Sanders claims his plea counsel was ineffective for not ensuring Sanders was informed of and understood "the nature of the charge to which the plea is offered" as required by rule 2.8(2)(b)(1). Specifically, he claims he was not informed of the elements of the charge. See State v. Ludemann, 484 N.W.2d 611, 613 (Iowa Ct. App. 1992) ("[The defendant]'s decision to enter a plea did not relieve the trial court of its duty to inform him of the nature of the offense, including the element of specific intent.").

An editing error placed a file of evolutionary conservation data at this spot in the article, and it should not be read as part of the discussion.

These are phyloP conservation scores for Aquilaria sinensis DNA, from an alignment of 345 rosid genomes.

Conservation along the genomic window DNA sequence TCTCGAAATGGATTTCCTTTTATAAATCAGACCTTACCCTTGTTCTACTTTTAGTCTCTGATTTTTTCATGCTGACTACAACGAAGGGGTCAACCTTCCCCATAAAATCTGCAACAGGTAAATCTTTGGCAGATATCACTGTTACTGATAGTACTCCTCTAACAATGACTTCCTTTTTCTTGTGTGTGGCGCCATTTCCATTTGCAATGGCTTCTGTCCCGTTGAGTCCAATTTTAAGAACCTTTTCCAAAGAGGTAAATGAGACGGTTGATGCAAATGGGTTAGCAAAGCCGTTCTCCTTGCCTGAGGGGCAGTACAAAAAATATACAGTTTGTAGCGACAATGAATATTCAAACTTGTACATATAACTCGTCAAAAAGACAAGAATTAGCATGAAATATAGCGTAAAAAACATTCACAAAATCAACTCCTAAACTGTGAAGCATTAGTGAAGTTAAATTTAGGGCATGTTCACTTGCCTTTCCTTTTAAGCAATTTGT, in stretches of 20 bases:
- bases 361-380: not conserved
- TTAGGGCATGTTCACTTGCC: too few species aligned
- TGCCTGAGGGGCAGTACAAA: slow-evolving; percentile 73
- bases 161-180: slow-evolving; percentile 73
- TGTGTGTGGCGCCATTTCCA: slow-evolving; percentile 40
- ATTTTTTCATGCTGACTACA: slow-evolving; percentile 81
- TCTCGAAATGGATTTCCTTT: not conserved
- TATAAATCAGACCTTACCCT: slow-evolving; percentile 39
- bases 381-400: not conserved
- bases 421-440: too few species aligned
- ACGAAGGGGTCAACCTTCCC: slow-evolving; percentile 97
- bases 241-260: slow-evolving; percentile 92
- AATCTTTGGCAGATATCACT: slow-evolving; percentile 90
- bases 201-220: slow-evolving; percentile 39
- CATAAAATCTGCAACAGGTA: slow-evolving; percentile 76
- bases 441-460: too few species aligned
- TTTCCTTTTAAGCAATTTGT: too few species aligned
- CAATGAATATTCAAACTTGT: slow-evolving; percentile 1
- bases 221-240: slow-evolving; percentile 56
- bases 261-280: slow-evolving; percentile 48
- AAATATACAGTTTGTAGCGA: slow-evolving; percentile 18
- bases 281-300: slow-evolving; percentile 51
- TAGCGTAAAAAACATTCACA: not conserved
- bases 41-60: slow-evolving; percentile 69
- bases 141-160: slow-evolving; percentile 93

When informing a defendant of the nature of the charges, the court is not required to review and explain each element of the crime. See State v. Null, 836 N.W.2d 41, 49 (Iowa 2013); State v. Brown, 376 N.W.2d 910, 911 (Iowa 1985) ("In guilty plea proceedings, lack of explanation of the elements of an offense is not reversible error if, under the circumstances, it is apparent that the accused understood the nature of the charge."). The extent of the court's explanation varies with the circumstances of each case. See State v. Dryer, 342 N.W.2d 881, 884 (Iowa 1983). In determining how much explanation is necessary, we consider the complexity of the charge as well as the defendant's education and experience. See State v. Victor, 310 N.W.2d 201, 204 (Iowa 1981). "In addition, the name given the offense may be sufficiently descriptive of its ...